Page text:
5 Tips For Minimizing Your Capital Gains Tax

As we’ve previously discussed, the capital gains tax is a tax on the profits a person makes when they sell an asset. So if you bought stock that grew in value, you pay a capital gains tax on the difference when you sell the stock. If you bought a piece of land at a certain price and later sold it at a higher price, the money you made from that sale is taxed.

The capital gains tax is one of the most infamous taxes out there, and people are constantly searching for ways to avoid it. Below are some of the common strategies used to minimize the capital gains tax. Please keep in mind that this blog is meant for informative purposes and is not meant to be used as financial or legal advice for your specific situation.

1. Realize Losses

Capital losses can be used to offset your capital gains and thus lower the amount you are taxed on your capital gains. A capital loss is when an asset loses value and you realize that loss by selling the asset. An added bonus of realizing the loss is that $3000 of capital losses in excess of your capital gains can be used to offset your regular income each year, and any more than that can be carried over indefinitely to be used in subsequent tax years.

2. Traditional IRAs and 401(k)s

Funneling your capital gains into a traditional retirement account will allow you to defer the taxes on those capital gains until you begin to draw on them in retirement. Thus, your taxable income for the current year will be lowered. Additionally, if you are in a higher tax bracket now, you may be in a lower tax bracket when you begin to draw on the retirement account meaning you will pay less capital gains tax overall. Just be aware of yearly contribution limits for your retirement accounts.

3. Roth IRAs and 401(k)s

While traditional retirement accounts like those above are tax-deferred, Roth accounts are tax-exempt. You’ll pay tax on the Roth account deposit, but then the capital gains can grow tax free and will not be taxed when you withdraw from the account. Once again, be aware of contribution limits.

4. Hold on To Stocks and Avoid Short-Term Investments

You will not pay a capital gains tax on stock growth until the gains are realized by selling your stocks. If you want to minimize your capital gains tax in a given year, hold off on selling your profitable stocks. Gains from short-term investment strategies (i.e., held for less than a year) are subject to your ordinary tax rates which are generally higher than gains from long-term strategies (i.e., held for more than a year).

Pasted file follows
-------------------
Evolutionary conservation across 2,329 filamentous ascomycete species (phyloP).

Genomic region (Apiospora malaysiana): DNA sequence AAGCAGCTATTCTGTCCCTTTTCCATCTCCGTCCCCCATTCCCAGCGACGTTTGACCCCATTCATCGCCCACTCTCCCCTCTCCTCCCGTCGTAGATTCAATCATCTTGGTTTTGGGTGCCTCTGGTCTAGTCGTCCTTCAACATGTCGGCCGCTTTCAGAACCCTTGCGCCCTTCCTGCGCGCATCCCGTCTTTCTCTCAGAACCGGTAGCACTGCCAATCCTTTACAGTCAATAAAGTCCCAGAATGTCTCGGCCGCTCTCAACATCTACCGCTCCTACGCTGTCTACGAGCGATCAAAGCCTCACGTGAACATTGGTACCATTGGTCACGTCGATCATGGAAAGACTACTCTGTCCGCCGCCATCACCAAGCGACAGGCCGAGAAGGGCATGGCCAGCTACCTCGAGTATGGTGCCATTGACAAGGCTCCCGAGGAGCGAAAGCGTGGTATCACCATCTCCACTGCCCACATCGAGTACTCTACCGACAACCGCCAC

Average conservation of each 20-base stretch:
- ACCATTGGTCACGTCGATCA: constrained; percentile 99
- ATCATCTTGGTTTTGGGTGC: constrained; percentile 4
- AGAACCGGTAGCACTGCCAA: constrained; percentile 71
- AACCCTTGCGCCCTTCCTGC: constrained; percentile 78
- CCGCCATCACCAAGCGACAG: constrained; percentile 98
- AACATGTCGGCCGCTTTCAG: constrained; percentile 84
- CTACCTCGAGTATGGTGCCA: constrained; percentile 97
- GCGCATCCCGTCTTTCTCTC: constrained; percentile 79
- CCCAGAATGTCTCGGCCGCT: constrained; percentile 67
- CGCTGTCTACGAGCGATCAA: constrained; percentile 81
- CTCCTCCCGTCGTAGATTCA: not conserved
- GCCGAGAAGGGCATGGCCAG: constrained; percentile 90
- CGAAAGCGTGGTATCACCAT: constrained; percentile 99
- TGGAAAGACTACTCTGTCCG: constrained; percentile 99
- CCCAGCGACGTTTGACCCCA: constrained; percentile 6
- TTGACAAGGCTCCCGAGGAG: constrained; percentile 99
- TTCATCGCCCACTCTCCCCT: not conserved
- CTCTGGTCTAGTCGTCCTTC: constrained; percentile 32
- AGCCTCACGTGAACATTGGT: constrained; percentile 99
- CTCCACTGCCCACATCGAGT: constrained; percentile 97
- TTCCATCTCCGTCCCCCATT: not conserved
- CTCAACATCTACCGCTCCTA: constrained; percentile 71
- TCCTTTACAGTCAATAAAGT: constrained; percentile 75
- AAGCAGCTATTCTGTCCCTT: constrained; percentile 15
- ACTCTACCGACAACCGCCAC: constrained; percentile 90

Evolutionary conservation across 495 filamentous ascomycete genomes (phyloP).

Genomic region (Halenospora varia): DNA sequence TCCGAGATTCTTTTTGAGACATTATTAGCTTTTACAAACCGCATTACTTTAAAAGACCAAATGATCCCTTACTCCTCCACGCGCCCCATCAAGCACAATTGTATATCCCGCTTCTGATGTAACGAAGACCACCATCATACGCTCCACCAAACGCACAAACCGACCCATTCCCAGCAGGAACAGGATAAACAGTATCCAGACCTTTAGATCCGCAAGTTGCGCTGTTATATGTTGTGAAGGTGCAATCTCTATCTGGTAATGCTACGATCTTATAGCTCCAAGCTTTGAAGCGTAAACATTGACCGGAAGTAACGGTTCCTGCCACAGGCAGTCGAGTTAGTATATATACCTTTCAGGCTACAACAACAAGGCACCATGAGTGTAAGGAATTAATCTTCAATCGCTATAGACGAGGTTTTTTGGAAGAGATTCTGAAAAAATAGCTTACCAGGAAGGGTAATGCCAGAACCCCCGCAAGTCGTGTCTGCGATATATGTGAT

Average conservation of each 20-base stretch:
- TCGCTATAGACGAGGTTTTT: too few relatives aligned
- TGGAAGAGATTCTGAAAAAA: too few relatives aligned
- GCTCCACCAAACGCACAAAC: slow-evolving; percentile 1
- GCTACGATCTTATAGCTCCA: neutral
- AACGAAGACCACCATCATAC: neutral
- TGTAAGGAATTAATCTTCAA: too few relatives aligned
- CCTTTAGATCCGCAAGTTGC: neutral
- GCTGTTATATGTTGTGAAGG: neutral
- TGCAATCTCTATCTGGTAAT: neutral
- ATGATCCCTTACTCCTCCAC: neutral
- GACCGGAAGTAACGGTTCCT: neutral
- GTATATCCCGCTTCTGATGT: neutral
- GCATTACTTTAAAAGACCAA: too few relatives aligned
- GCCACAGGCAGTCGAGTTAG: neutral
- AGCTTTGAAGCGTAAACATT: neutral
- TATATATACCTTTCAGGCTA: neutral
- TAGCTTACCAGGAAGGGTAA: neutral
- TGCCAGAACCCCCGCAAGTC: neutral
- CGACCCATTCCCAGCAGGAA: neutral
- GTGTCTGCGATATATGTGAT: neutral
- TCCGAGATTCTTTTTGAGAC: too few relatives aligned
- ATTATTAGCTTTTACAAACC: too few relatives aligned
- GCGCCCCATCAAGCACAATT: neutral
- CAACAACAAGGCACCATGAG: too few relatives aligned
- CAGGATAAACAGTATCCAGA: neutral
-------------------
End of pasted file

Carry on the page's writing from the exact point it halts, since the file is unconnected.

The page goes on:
5. Primary Residence Exclusion

Tax law provides for an exclusion of up to $250,000 on capital gains from the sale of an individual’s primary residence, and double that for married couples. So if you sell your primary home for a profit, you’ll only pay capital gains on any profit above those amounts. Real estate investors can utilize this exclusion to their benefit by buying a home and making it their primary residence while they renovate and improve it, then flipping it for a capital gains tax-free profit if the profit is within the aforementioned limits.

Remember, this is not an exhaustive list of possible strategies. Everyone’s situation is unique and there are many ways to manage your wealth and minimize your capital gains taxes, amongst other taxes. Give me a call to discuss what I can do to help with your specific tax situation.

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Written by Desnoyers CPA

Desnoyers CPA

Known for her friendly, outgoing nature and her rare talent for financial foresight, Lydia Desnoyers has been serving individuals and small businesses in Florida since 2010. After earning her Master’s Degree in Accounting from Nova Southeastern University and her Bachelor’s Degree in Accounting from Florida State University, she became a Certified Public Accountant and a Certified Fraud Examiner.